An animal advocacy organization said Friday afternoon it had assisted in the removal of 22 big cats, completing an animal-removal operation from a now-defunct Charlestown zoo. The removal came with the assistance of federal marshals after the zoo’s fugitive owner had made threats of violence and defied court orders.
People for the Ethical Treatment of Animals said in a press release Friday afternoon that 22 tigers, lions and hybrids had been removed from the Wildlife in Need zoo in southern Indiana owned by Tim Stark. The animals were transported to Wild Animal Sanctuary in Colorado and Turpentine Creek Wildlife Refuge in Arkansas.
Stark, who appeared in the popular Netflix series “Tiger King,” has been missing since Marion Superior Judge David Dreyer issued a warrant for his arrest earlier this week after Stark refused to reveal the whereabouts of animals missing from WIN. Dreyer also had appointed the Indianapolis Zoo to act as a receiver for many of WIN’s animals.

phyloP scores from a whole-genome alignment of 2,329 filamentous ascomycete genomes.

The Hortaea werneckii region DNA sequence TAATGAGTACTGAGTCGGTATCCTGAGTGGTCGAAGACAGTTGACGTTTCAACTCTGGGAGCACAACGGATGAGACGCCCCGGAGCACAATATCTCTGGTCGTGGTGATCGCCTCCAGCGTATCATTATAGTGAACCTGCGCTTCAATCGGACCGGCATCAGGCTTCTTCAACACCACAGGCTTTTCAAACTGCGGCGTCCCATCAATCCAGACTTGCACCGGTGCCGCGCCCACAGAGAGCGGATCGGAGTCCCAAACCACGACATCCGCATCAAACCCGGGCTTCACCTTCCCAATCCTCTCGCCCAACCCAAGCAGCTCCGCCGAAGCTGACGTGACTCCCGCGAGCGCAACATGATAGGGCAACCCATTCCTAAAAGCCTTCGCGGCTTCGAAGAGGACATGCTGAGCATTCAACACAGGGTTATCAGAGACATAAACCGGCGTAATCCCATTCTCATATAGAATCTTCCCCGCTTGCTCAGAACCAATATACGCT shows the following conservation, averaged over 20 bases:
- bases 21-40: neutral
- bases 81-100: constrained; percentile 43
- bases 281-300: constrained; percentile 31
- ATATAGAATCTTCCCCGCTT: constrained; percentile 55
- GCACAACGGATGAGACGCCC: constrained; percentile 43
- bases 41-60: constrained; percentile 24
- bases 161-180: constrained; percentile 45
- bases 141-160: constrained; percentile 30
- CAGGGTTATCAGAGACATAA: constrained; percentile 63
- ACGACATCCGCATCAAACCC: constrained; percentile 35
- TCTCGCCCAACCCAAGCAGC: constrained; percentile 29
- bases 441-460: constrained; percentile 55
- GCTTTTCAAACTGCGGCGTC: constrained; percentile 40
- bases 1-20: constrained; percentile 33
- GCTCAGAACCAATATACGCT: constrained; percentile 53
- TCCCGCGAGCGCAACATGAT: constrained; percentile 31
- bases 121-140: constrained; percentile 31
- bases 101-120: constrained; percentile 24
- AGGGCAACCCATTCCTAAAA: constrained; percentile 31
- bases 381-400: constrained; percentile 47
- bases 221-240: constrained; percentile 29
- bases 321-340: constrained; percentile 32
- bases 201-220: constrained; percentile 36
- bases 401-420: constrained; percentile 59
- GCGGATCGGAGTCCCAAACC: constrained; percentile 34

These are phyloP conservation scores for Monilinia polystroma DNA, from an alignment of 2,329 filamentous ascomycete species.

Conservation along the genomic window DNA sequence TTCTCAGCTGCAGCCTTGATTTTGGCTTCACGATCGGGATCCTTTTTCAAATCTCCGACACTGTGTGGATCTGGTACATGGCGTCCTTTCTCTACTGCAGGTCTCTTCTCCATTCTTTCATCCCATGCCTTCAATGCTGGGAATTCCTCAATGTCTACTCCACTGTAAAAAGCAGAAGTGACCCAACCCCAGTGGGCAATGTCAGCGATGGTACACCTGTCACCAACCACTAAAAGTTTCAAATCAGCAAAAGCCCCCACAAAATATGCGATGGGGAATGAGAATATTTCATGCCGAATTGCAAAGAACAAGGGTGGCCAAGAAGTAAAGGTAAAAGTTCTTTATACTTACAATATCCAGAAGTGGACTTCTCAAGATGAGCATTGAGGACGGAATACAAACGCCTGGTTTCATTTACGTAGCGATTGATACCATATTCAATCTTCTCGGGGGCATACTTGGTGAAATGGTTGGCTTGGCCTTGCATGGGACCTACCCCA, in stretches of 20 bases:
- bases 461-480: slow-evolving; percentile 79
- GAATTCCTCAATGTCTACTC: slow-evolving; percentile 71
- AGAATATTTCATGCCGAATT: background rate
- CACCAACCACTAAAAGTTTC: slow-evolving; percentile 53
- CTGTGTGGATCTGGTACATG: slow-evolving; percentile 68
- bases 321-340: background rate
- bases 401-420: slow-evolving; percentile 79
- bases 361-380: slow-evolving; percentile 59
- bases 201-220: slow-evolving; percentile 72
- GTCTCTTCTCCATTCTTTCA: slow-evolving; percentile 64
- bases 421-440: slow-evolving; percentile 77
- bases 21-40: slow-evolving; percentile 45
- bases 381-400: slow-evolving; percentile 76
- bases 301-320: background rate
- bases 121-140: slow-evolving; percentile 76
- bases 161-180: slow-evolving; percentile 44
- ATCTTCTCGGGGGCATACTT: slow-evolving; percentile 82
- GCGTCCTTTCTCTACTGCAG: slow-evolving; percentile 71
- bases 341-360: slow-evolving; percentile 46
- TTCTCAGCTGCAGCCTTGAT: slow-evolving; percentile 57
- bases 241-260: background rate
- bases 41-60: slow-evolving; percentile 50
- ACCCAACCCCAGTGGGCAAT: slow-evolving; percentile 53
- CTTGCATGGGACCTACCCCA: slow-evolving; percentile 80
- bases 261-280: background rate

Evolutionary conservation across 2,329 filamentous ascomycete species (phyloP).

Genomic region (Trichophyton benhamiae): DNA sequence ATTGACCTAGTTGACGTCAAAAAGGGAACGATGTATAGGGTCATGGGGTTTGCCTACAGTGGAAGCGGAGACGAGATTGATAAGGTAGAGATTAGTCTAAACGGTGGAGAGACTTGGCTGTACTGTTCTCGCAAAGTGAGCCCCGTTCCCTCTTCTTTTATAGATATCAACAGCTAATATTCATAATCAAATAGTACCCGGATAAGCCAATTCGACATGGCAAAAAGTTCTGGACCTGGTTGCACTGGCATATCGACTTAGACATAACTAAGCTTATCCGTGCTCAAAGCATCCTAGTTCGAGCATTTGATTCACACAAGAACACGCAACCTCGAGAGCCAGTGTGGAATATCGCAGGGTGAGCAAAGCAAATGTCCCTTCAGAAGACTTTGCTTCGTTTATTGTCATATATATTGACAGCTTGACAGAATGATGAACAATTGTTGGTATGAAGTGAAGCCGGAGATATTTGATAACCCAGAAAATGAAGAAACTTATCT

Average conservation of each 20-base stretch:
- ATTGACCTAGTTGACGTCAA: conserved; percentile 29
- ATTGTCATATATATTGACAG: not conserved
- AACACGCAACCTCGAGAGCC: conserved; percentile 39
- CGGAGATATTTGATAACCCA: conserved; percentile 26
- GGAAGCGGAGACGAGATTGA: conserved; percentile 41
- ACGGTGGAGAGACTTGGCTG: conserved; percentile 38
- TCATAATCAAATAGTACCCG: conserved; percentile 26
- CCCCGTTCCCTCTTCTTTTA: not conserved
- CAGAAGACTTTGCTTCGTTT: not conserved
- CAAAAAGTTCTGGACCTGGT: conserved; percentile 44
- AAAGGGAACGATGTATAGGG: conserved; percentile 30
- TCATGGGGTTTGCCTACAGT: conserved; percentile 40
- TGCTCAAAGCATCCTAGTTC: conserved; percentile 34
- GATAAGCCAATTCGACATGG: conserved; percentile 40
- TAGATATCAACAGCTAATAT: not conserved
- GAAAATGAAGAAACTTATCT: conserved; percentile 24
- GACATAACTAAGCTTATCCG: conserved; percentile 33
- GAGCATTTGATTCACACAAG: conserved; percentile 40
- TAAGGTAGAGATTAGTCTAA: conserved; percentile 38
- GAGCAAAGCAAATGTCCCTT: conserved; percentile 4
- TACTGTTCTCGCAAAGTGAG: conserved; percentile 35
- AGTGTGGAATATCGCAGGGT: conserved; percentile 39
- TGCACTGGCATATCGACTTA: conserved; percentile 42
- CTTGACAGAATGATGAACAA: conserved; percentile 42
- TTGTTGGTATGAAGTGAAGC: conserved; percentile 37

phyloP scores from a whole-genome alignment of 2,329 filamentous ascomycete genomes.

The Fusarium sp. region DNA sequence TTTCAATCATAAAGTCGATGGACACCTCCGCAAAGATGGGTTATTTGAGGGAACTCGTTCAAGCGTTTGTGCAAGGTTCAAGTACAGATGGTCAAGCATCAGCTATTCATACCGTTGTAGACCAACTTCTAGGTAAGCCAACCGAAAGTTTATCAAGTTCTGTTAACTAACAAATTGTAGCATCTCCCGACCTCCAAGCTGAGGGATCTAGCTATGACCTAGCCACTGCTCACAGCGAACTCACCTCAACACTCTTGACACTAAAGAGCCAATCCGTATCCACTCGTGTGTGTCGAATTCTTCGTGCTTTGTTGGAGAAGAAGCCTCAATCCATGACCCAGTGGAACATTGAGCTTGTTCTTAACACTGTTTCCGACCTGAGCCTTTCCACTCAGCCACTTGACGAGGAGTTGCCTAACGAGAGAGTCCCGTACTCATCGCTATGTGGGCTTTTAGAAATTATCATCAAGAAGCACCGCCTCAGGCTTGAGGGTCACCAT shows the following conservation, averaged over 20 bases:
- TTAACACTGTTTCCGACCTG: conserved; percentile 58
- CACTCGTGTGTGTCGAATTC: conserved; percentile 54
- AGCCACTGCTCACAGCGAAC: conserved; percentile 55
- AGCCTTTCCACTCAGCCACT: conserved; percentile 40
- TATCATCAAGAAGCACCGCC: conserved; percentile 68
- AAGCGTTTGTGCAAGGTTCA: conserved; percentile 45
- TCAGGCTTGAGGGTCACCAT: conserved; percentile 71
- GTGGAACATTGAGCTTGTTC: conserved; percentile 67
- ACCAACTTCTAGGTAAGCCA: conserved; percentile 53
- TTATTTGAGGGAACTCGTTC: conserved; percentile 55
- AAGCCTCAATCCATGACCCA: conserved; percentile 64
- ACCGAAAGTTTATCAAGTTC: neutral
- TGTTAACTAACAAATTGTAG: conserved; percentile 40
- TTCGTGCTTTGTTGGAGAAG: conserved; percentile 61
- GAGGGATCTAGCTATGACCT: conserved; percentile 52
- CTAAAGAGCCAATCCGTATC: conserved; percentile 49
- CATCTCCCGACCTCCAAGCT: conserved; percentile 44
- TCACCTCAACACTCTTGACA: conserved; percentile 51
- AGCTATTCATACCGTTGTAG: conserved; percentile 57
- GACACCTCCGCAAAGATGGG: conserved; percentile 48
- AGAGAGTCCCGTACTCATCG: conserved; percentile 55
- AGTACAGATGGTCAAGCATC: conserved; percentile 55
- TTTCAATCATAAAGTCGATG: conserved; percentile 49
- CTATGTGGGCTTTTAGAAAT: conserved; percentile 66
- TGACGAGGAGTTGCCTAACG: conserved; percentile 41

PETA won a lawsuit against WIN, with a federal judge ruling Stark violated the Endangered Species Act in his treatment of animals, and the Indiana Attorney General’s office sued to shut down the zoo over long-running accusations of animal mistreatment. Accusations against Stark also resulted in the US Department of Agriculture stripping his exhibitor’s license.
“U.S. Marshals provided security for the operation, which went smoothly despite threats made by Stark in ranting videos he posted to Facebook,” PETA said. “In addition to suggesting that his supporters obstruct animal transport vehicles, he identified a PETA attorney by name, brandished a rifle, and indicated that he was ‘taught to shoot and kill’ people like those at PETA. In response, the court ordered Stark to stay at least 2 miles from the property on the day of the transfer.”
Stark could not be reached for comment Friday afternoon.
“Stark’s tiger-terrorizing days are over,” said PETA Foundation deputy general counsel for captive animal law enforcement Brittany Peet. “There were 22 survivors in Indiana of the big cats PETA has worked for years to save, and we’re happy that they will now be able to roam natural terrain, swim safely, and never be exploited again.”